• Simon Biggs

Sinking of the Scharnhorst boxing day 1943


On 20th December 1943 Convoy JW55B, comprising 19 merchant ships screened by 10 destroyers, was bound for Russia sailed on December 20th to resupply the Eastern Front.

The convoy served as bait to entice the Scharnhorst into action. Also in the vicinity was a British force consisting of the battleship HMS Duke of York, the cruiser HMS Jamaica and four destroyers. Also inbound from the east were the British Cruisers HMS Norfolk, HMS Belfast, and HMS Sheffield.

Many Royal Marines were amongst their crews as Gunners, butchers and bandsman.

Scharnhorst in Port

The German battle group set sail on Christmas day, coming from the South was KMS Scharnhorst and her screen of destroyers looking for the convoy. Scharnhorst and its escort were steaming through a snow storm when, at 7:30am, the destroyers were detached to the southwest to look for the convoy.

Scharnhorst was now on her own and sailed north until, at 9:00am, she came under fire from three enemy cruisers. During the running battle, the forward radar on Scharnhorst was hit by a British shell which essentially blinded the vessel.

Scharnhorst then turned south at 30 knots outrunning the cruisers in heavy seas. Scharnhorst then ran south, turning east to attack the convoy from another angle. As she turned north again, around noon, Scharnhorst came upon the cruisers Norfolk, Belfast, and Sheffield. At ranges between 4 and 8 miles, all ships received damage.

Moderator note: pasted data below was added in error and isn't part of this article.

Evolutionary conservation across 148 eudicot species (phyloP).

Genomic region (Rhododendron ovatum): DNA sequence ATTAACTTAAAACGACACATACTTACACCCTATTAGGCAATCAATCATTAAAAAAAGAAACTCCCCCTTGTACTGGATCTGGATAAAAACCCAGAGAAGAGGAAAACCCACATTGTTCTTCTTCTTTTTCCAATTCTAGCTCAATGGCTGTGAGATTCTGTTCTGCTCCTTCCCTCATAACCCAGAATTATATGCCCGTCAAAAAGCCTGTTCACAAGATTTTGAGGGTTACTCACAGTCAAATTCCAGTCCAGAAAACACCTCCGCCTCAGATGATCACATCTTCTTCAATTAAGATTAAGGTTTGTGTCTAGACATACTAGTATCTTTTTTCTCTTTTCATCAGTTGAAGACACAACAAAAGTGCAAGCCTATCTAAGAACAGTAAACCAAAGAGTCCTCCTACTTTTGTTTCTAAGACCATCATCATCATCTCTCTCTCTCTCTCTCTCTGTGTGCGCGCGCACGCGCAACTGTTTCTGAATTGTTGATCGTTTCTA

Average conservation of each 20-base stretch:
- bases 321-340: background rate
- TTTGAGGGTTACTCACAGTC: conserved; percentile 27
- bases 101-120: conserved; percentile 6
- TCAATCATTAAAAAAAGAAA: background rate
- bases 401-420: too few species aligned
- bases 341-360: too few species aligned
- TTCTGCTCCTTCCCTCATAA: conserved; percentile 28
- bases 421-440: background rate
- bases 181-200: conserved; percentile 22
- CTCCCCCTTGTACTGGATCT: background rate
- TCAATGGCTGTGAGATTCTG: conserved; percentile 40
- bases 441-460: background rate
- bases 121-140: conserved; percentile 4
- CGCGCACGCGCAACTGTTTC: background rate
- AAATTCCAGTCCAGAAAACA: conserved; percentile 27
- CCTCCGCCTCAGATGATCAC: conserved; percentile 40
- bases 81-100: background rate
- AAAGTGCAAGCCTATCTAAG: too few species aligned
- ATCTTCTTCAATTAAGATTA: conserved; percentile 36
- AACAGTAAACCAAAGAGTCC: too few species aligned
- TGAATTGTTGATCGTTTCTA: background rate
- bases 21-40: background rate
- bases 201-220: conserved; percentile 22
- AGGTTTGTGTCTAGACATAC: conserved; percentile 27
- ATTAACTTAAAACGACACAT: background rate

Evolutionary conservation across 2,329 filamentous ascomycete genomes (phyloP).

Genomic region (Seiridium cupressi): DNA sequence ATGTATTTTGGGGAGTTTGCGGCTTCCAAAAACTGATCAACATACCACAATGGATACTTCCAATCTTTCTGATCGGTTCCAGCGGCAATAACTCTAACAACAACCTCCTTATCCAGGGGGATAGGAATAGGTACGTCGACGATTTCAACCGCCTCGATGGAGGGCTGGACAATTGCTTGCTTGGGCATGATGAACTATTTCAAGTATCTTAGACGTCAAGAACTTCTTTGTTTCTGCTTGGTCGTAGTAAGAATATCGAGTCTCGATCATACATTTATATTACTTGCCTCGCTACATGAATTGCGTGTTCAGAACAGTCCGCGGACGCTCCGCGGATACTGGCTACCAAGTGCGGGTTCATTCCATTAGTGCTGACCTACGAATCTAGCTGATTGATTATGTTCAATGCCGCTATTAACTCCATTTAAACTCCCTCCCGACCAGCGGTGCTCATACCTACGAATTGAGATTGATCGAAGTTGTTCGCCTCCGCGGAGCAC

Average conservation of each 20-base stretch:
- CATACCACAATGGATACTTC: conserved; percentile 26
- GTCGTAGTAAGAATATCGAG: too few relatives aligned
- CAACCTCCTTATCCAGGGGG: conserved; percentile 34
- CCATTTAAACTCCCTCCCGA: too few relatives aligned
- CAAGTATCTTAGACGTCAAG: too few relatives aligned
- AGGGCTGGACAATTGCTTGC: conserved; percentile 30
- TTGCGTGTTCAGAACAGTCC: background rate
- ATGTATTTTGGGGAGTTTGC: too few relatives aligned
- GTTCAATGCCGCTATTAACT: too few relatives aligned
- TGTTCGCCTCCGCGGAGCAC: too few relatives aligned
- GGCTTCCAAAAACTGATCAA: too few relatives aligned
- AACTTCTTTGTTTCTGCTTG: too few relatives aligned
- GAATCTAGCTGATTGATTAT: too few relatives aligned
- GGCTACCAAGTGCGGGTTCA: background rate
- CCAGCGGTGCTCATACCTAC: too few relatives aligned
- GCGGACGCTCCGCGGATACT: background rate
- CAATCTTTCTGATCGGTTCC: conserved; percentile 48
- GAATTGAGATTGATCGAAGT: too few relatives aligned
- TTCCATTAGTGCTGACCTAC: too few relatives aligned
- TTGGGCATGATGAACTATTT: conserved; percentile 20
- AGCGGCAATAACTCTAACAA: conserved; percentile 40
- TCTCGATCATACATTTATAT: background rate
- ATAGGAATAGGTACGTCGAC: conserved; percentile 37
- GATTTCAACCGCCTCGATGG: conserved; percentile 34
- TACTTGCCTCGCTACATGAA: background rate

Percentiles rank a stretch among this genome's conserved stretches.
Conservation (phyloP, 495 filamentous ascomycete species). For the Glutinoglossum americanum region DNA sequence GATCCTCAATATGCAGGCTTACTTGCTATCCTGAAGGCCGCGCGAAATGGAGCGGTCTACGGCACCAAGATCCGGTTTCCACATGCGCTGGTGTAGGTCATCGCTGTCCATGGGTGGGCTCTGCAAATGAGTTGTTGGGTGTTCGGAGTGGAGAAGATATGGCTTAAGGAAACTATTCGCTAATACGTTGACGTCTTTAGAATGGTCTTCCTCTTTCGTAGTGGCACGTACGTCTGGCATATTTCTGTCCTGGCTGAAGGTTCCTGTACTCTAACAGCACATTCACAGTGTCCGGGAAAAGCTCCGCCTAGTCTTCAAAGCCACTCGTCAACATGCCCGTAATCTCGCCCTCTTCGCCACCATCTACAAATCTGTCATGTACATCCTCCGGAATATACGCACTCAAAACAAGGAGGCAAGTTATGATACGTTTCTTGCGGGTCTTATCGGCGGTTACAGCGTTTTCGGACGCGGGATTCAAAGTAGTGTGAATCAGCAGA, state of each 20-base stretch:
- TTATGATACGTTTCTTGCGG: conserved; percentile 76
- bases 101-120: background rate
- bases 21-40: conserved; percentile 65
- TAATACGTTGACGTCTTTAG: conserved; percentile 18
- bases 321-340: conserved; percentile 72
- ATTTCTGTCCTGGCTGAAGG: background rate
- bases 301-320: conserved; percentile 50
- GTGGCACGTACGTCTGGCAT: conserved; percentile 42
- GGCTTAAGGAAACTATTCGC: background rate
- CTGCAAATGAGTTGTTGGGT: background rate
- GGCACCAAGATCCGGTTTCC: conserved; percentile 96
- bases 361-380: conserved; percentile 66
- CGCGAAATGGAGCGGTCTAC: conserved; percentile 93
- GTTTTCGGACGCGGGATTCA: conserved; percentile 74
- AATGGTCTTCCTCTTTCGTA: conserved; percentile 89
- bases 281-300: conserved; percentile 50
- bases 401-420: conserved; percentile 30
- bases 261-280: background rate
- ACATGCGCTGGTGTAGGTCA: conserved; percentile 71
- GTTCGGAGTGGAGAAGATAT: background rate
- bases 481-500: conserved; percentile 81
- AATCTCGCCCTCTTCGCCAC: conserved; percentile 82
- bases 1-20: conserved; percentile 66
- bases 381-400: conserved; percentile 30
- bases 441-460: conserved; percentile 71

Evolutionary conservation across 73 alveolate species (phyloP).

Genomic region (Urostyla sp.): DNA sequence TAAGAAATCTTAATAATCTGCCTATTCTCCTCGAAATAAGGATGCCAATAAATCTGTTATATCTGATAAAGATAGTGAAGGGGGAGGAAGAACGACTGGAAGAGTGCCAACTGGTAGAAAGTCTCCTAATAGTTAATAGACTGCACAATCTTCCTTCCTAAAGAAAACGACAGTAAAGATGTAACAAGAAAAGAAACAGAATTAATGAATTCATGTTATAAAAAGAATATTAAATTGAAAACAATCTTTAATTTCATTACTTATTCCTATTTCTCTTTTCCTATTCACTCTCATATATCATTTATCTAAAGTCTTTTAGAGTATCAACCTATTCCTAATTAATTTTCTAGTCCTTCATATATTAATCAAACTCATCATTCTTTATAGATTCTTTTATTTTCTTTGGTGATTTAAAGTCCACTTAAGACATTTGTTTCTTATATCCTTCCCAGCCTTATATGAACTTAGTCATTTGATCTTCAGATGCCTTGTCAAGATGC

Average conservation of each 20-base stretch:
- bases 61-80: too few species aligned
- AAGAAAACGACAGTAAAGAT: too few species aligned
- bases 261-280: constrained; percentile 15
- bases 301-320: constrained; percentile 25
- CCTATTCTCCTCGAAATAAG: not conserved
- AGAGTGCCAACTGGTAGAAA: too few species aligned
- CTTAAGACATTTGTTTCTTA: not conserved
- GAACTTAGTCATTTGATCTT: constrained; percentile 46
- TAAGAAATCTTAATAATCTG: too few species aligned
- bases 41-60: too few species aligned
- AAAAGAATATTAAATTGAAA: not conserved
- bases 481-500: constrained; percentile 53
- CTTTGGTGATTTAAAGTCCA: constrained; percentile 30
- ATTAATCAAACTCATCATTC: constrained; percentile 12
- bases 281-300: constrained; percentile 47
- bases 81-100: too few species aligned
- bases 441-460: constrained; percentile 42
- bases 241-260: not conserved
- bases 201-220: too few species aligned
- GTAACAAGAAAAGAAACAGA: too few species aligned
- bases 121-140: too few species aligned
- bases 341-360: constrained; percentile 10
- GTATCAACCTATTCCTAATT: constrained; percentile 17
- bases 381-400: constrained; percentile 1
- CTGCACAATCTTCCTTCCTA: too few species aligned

At 12:41pm, Scharnhorst turned south at 22 knots, unknowingly, towards the British battleship Duke of York.

At 4:20pm on 26th December the major British force lead by Duke of York made radar contact with Scharnhorst at 20 miles while the three cruisers Norfolk, Belfast, and Sheffield were in hot pursuit.

Scharnhorst was hit and turned southwest and then turned to hit back with broadsides while zig-zagging. As Duke of York closed in, the order was given for four destroyers to make a torpedo attack on Scharnhorst and five torpedoes eventually found their mark.

Duke of York firing on Scharnhorst

By 7:00pm, the range between Scharnhorst and Duke of York closed to approximately 8,000 yards with Duke of York hitting Scharnhorst with broadsideafter-broadside. One of Scharnhorst engines failed yet she was still able to make 22 knots.

Duke of York was too close now to use "plunging fire" to destroy Scharnhorst so she stopped firing and sent the cruisers Jamaica and Belfast and her destroyers to finish her off with torpedoes. By this time, the Scharnhorst was only able to manage 12 knots. Taking her punishment, the great German ship went down by the bow and rolled over to starboard. A large explosion was heard by British observers and then the Scharnhorst disappeared beneath the waves.

Thirty six survivors were rescued from her crew of 1,960.


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